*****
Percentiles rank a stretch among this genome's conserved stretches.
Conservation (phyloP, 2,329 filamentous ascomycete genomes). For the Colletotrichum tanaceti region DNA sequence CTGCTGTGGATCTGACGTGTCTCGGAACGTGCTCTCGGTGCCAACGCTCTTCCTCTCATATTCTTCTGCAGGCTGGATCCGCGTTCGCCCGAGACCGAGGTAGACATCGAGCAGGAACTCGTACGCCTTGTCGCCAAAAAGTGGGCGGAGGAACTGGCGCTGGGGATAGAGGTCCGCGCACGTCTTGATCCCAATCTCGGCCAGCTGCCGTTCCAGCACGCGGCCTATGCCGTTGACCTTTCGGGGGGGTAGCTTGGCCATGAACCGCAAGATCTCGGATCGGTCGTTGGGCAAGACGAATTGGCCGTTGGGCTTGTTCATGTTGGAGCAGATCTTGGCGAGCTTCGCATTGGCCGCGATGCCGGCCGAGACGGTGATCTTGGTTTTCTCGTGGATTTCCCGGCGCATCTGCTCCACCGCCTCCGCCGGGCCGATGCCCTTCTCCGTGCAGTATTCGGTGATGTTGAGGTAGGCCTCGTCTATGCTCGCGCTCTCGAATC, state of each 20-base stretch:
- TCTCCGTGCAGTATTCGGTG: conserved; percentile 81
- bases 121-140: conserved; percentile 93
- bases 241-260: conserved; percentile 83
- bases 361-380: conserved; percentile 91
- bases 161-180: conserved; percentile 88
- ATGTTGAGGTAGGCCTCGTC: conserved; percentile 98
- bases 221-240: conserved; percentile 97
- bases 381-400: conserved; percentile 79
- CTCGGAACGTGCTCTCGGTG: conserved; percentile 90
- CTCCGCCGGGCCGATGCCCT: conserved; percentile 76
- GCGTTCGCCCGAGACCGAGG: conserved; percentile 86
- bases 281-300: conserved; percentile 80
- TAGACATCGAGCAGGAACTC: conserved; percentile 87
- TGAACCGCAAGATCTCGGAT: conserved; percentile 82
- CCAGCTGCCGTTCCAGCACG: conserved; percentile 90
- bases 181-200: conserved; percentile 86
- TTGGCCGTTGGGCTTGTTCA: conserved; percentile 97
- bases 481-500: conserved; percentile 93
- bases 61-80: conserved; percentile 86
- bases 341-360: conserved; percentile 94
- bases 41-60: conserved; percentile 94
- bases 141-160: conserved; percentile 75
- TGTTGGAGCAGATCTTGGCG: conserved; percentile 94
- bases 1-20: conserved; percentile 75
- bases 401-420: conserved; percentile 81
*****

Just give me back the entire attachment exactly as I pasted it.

Percentiles rank a stretch among this genome's conserved stretches.
Conservation (phyloP, 2,329 filamentous ascomycete genomes). For the Colletotrichum tanaceti region DNA sequence CTGCTGTGGATCTGACGTGTCTCGGAACGTGCTCTCGGTGCCAACGCTCTTCCTCTCATATTCTTCTGCAGGCTGGATCCGCGTTCGCCCGAGACCGAGGTAGACATCGAGCAGGAACTCGTACGCCTTGTCGCCAAAAAGTGGGCGGAGGAACTGGCGCTGGGGATAGAGGTCCGCGCACGTCTTGATCCCAATCTCGGCCAGCTGCCGTTCCAGCACGCGGCCTATGCCGTTGACCTTTCGGGGGGGTAGCTTGGCCATGAACCGCAAGATCTCGGATCGGTCGTTGGGCAAGACGAATTGGCCGTTGGGCTTGTTCATGTTGGAGCAGATCTTGGCGAGCTTCGCATTGGCCGCGATGCCGGCCGAGACGGTGATCTTGGTTTTCTCGTGGATTTCCCGGCGCATCTGCTCCACCGCCTCCGCCGGGCCGATGCCCTTCTCCGTGCAGTATTCGGTGATGTTGAGGTAGGCCTCGTCTATGCTCGCGCTCTCGAATC, state of each 20-base stretch:
- TCTCCGTGCAGTATTCGGTG: conserved; percentile 81
- bases 121-140: conserved; percentile 93
- bases 241-260: conserved; percentile 83
- bases 361-380: conserved; percentile 91
- bases 161-180: conserved; percentile 88
- ATGTTGAGGTAGGCCTCGTC: conserved; percentile 98
- bases 221-240: conserved; percentile 97
- bases 381-400: conserved; percentile 79
- CTCGGAACGTGCTCTCGGTG: conserved; percentile 90
- CTCCGCCGGGCCGATGCCCT: conserved; percentile 76
- GCGTTCGCCCGAGACCGAGG: conserved; percentile 86
- bases 281-300: conserved; percentile 80
- TAGACATCGAGCAGGAACTC: conserved; percentile 87
- TGAACCGCAAGATCTCGGAT: conserved; percentile 82
- CCAGCTGCCGTTCCAGCACG: conserved; percentile 90
- bases 181-200: conserved; percentile 86
- TTGGCCGTTGGGCTTGTTCA: conserved; percentile 97
- bases 481-500: conserved; percentile 93
- bases 61-80: conserved; percentile 86
- bases 341-360: conserved; percentile 94
- bases 41-60: conserved; percentile 94
- bases 141-160: conserved; percentile 75
- TGTTGGAGCAGATCTTGGCG: conserved; percentile 94
- bases 1-20: conserved; percentile 75
- bases 401-420: conserved; percentile 81